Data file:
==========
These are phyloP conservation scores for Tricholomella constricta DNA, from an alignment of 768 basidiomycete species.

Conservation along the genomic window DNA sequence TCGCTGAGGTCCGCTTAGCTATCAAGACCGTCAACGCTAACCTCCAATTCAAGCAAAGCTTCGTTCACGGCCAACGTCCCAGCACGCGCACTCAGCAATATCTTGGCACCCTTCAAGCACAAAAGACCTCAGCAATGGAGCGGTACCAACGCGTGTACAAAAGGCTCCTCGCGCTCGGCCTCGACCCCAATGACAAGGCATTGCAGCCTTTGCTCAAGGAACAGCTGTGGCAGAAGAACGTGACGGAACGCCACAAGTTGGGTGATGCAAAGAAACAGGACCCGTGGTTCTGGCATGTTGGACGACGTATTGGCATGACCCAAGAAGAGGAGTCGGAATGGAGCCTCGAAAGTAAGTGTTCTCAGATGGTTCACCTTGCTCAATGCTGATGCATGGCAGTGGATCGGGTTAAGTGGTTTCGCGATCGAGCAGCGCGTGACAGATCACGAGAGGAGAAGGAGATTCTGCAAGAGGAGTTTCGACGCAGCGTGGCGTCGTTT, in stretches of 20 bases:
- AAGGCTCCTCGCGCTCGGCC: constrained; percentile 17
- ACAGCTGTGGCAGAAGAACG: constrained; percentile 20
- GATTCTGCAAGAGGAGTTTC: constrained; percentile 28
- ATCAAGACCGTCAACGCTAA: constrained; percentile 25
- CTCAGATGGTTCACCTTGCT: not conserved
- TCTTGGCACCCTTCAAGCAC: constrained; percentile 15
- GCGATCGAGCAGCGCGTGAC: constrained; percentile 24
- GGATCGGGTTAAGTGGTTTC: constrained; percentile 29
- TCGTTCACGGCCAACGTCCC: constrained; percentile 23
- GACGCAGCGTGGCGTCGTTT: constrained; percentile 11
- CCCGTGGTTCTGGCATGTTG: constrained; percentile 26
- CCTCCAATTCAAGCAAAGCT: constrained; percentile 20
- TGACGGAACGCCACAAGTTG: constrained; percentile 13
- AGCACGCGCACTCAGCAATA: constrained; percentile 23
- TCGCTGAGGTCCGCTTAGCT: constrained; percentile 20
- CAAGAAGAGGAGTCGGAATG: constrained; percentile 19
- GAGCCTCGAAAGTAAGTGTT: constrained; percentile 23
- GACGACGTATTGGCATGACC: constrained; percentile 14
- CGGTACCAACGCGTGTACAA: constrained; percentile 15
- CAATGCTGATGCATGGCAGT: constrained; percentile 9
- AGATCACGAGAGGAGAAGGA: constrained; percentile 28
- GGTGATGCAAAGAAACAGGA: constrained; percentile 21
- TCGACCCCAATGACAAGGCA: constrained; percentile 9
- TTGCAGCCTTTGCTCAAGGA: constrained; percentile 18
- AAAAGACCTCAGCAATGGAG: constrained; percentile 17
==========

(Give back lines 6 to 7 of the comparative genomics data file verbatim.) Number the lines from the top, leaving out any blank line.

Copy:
- ATCAAGACCGTCAACGCTAA: constrained; percentile 25
- CTCAGATGGTTCACCTTGCT: not conserved